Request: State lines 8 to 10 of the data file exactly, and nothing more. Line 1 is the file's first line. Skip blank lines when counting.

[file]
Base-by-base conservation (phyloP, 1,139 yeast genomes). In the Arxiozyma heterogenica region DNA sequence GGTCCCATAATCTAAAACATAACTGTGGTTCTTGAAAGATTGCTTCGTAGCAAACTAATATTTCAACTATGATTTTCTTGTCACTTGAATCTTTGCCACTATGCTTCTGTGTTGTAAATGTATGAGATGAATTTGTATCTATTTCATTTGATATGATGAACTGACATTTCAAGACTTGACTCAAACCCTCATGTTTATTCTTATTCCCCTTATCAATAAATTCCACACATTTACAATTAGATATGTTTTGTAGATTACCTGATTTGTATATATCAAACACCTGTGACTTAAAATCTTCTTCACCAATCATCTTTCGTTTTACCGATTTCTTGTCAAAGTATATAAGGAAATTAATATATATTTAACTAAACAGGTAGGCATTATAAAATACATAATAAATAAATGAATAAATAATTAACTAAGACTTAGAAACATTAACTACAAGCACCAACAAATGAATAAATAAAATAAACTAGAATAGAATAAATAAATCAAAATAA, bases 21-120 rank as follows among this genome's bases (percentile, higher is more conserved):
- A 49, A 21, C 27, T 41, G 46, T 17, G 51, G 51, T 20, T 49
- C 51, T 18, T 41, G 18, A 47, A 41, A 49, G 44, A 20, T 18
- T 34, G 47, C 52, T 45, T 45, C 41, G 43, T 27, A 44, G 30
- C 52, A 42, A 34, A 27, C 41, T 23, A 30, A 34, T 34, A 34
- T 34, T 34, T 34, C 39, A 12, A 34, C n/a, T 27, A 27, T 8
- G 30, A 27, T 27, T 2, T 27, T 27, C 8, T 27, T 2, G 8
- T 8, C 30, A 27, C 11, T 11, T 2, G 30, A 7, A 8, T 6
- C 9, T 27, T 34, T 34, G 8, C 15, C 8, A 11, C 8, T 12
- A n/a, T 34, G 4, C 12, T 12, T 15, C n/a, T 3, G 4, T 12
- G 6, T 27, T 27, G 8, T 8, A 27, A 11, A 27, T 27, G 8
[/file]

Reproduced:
- T 8, C 30, A 27, C 11, T 11, T 2, G 30, A 7, A 8, T 6
- C 9, T 27, T 34, T 34, G 8, C 15, C 8, A 11, C 8, T 12
- A n/a, T 34, G 4, C 12, T 12, T 15, C n/a, T 3, G 4, T 12